The FDA's authorization for emergency use, granted late Saturday, covered the Dutch production lines and the Grand Rapids bottling operation. In about two weeks, federal regulators are expected to decide whether to amend that authorization to include the other plants, according to the two people familiar with Johnson and Johnson's operations. Until then, they said, supply will be uneven and limited.

Even with Merck, the two people familiar with Johnson & Johnson's operations said, retooling plants to produce the vaccine will be a laborious, monthslong process. By the time it is accomplished, demand for shots may have waned.

Pfizer, Moderna and Johnson & Johnson together have pledged enough doses to inoculate at least 220 million of the roughly 260 million eligible adults in the United States by the end of May. Pfizer and Moderna, whose vaccines require two doses, have pledged to make available enough doses to cover another 100 million people by the end of July.

PLAN FOR EDUCATORS

Meanwhile, Biden's plan to offer the vaccine to educators aims to remove one of the major barriers to reopening schools.

Teachers, who have resisted going back in many communities, have said they would be much more willing to return to school buildings if they are vaccinated first.

Gallery: Biden speaks on covid-19 efforts

More than half the states have already put teachers into a high-priority bucket in their vaccination programs.

"Today I'm using the full authority of the federal government, I'm directing every state to do the same," Biden said Tuesday. "My challenge to all states, territories and the District of Columbia is this: We want every educator, school staff member, child-care worker to receive at least one shot by the end of the month of March."

He said that starting next week, the federal government will use its pharmacy program to prioritize educators for vaccines and allow them to sign up for appointments.

"I want to be very clear," he added. "Not every educator will be able to get their appointment in the first week. But our goal is to do everything we can to help every educator receive a shot this month."

The status of K-12 education varies widely across the country, with some children able to attend in-person classes five days a week since the fall and others learning at home for nearly a year. Overall, the recent trend is toward more in-person options, with several large districts beginning to open buildings this week.

The White House also appears set to announce the appointment of someone to lead the effort to reopen schools. Linda Darling-Hammond, president of the California State Board of Education who ran the education team for the Biden transition, appears to be under consideration for the job, according to officials with the American Federation of Teachers. An administration official declined to confirm that Darling-Hammond was the pick but said the idea of appointing a leader was under "strong consideration."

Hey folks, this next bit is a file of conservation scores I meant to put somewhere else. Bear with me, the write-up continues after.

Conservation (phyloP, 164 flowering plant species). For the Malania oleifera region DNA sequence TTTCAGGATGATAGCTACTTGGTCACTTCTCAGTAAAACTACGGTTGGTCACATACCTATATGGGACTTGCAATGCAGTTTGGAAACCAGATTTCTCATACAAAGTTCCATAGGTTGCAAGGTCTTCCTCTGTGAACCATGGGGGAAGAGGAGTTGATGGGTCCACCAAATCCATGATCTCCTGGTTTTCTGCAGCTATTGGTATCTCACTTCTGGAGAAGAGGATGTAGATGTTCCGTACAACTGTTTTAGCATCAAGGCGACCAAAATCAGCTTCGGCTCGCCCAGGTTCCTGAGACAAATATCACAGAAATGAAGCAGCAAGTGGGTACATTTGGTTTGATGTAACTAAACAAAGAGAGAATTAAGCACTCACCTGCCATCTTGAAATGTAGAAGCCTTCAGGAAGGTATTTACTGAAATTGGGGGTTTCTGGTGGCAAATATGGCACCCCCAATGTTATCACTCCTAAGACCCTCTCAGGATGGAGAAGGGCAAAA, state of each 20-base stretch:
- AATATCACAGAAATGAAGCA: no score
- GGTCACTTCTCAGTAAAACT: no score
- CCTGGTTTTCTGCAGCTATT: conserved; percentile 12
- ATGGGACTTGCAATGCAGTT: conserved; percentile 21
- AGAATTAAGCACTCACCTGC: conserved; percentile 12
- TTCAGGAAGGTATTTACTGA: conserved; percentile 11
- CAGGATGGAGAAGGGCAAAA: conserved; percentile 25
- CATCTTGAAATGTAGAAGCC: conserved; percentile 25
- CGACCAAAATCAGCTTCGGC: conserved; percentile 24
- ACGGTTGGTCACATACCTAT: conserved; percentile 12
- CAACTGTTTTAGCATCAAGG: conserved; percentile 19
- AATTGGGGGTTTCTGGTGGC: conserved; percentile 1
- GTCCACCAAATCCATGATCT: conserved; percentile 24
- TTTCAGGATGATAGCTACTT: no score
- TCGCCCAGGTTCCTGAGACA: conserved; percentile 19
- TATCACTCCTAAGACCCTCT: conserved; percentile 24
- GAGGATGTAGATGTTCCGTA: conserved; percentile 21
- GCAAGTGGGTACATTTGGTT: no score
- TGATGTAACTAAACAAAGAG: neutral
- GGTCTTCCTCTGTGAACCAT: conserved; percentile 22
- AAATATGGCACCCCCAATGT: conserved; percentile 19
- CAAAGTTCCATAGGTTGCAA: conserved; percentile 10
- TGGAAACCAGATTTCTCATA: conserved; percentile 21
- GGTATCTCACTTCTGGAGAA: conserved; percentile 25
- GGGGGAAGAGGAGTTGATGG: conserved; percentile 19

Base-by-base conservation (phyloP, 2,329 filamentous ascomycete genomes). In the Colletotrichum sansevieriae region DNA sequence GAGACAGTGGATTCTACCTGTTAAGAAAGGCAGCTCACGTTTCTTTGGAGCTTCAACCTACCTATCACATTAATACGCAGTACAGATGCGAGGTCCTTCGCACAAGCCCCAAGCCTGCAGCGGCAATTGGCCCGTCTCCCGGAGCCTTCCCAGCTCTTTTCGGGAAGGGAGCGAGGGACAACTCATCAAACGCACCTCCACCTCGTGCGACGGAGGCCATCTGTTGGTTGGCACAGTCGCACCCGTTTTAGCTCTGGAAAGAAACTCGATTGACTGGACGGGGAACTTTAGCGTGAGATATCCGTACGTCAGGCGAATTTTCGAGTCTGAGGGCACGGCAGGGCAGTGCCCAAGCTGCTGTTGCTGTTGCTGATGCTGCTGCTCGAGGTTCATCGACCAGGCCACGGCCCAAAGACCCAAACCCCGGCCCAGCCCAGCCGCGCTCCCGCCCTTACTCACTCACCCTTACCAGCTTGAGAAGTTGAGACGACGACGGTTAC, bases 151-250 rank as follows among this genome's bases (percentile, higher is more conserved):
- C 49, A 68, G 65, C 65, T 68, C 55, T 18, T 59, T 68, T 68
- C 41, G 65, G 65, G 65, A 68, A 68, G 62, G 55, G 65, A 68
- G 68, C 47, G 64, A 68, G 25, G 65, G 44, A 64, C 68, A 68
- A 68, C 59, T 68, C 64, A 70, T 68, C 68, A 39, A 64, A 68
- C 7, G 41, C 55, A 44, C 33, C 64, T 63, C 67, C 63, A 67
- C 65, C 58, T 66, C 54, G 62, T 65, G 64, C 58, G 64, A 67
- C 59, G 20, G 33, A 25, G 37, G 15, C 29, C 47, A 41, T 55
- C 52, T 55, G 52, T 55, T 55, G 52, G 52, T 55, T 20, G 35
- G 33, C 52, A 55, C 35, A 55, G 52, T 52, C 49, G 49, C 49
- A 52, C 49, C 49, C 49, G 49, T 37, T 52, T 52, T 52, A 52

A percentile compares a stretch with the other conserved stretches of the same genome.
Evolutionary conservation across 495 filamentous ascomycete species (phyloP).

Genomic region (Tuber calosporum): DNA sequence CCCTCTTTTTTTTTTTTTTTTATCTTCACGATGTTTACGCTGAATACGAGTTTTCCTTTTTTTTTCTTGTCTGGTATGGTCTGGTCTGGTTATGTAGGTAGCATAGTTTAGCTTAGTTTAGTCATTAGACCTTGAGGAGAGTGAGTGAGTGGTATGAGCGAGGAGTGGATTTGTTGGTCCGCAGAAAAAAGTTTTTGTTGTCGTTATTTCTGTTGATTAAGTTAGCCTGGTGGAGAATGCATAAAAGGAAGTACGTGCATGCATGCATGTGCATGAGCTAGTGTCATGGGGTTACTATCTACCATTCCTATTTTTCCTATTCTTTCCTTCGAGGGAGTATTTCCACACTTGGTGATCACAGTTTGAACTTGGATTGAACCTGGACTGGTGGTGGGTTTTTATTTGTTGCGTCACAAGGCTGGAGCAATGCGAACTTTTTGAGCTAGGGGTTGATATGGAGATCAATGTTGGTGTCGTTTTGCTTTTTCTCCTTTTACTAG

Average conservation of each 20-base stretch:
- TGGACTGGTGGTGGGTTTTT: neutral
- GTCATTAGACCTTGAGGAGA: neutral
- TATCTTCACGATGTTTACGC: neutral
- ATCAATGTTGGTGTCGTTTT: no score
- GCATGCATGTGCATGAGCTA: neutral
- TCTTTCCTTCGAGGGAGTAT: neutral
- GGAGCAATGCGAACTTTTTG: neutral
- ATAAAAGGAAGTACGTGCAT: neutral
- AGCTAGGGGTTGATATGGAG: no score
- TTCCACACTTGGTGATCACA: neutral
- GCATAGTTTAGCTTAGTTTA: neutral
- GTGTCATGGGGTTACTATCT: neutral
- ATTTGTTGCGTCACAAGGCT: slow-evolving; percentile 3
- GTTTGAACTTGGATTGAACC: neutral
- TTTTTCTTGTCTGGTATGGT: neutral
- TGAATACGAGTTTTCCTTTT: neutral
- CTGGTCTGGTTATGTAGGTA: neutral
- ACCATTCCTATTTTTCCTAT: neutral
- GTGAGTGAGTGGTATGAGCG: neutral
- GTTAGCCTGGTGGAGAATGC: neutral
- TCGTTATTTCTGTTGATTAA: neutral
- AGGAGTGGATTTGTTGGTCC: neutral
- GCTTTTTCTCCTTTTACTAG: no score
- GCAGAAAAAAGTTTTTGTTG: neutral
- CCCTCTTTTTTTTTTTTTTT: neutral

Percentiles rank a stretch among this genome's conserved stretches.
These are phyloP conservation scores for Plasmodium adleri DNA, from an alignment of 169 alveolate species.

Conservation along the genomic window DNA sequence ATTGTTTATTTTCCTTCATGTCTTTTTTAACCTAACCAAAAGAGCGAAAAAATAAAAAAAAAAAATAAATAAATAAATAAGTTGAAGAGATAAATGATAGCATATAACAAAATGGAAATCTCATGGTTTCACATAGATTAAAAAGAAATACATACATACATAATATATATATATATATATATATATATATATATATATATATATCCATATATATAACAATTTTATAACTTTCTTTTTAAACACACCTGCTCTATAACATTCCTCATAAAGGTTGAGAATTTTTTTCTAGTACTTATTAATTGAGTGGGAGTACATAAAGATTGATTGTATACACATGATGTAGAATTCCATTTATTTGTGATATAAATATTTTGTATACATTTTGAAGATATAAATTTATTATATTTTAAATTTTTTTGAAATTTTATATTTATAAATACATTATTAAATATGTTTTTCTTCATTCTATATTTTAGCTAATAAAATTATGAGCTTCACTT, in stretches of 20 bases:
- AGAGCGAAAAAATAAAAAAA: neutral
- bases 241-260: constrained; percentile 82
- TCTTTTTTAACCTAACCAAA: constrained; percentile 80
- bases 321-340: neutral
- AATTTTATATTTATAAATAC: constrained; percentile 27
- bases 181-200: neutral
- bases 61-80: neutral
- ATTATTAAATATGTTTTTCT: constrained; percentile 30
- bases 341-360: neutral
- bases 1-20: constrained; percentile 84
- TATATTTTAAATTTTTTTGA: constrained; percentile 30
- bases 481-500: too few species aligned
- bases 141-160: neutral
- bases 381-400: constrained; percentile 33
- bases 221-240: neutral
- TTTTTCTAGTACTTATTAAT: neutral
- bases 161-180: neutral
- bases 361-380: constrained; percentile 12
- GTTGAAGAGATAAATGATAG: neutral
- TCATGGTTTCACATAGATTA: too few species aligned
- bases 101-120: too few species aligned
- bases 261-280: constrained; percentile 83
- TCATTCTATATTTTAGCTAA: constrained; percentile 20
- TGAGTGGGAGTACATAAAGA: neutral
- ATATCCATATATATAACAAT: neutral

American Federation of Teachers President Randi Weingarten welcomed the news about the vaccination effort.

"Vaccinations are a key ingredient to reopening schools safely, and this is the administration taking the steps to ramp up vaccinations for educators, which is great news for everyone who wants in-school learning," she said.

During the presidential transition period, the Biden team considered a special program to prioritize teachers, but it was dissuaded by the urgency of vaccinating older people, who are most likely to get very sick and require hospitalization, according to one person familiar with the conversations.

The CDC has recommended that teachers be prioritized, suggesting that they be part of the second group eligible for the vaccine, behind health care workers and people in nursing homes and other senior settings.

But the CDC did not mandate it, and in its guidance for school districts said teacher vaccination is not a prerequisite for schools to reopen.

Now the White House is bypassing state decision-making and giving teachers direct access to vaccine supply under its control through its pharmacy program.

The Biden administration began deploying vaccines directly to retail pharmacies Feb. 11, starting with 1 million doses. That sum quickly doubled, and it has grown steadily since.

White House officials told governors Tuesday that the next wave of shipments to pharmacies would include 2.4 million doses. The initial locations, which included 6,500 stores, were selected in part to serve communities disproportionately affected by the virus, the administration said.

Until now, access to this program was governed by eligibility rules in each state, though the Biden administration said locations were chosen to prioritize hard-hit communities.

Biden's announcement included child-care workers, who have received far less attention than teachers have. Many of them have been working in-person through much of the pandemic.

Information for this article was contributed by Sheryl Gay Stolberg and Sharon LaFraniere of The New York Times; and by Laura Meckler, Isaac Stanley-Becker and Ashley Parker of The Washington Post.